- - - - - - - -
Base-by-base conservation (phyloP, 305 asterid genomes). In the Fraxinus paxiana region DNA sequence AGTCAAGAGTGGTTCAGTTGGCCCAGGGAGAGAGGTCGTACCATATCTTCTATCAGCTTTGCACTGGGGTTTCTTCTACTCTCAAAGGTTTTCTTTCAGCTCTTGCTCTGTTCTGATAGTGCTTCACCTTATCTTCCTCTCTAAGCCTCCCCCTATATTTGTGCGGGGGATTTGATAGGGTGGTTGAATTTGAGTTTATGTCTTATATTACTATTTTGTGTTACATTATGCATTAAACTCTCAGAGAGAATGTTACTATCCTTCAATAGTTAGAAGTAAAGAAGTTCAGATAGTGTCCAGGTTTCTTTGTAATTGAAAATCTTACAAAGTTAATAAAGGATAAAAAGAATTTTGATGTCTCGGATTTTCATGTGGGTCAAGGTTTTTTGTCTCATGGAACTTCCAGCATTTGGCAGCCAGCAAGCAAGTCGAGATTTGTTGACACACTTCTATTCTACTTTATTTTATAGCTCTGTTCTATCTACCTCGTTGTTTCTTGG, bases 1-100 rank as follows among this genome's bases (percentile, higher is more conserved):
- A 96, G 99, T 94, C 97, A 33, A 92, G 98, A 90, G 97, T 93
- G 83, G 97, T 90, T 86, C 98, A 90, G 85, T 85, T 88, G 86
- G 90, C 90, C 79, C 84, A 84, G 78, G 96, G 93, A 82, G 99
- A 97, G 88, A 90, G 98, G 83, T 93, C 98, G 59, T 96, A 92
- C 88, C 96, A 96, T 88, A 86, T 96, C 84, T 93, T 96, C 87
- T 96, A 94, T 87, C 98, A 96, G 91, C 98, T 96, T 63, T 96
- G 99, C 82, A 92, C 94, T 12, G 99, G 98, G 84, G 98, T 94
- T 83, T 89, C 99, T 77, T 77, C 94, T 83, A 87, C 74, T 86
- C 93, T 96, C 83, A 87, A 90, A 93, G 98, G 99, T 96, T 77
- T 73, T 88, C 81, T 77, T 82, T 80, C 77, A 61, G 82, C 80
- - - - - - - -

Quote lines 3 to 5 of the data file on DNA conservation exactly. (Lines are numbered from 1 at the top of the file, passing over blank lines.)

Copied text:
- G 83, G 97, T 90, T 86, C 98, A 90, G 85, T 85, T 88, G 86
- G 90, C 90, C 79, C 84, A 84, G 78, G 96, G 93, A 82, G 99
- A 97, G 88, A 90, G 98, G 83, T 93, C 98, G 59, T 96, A 92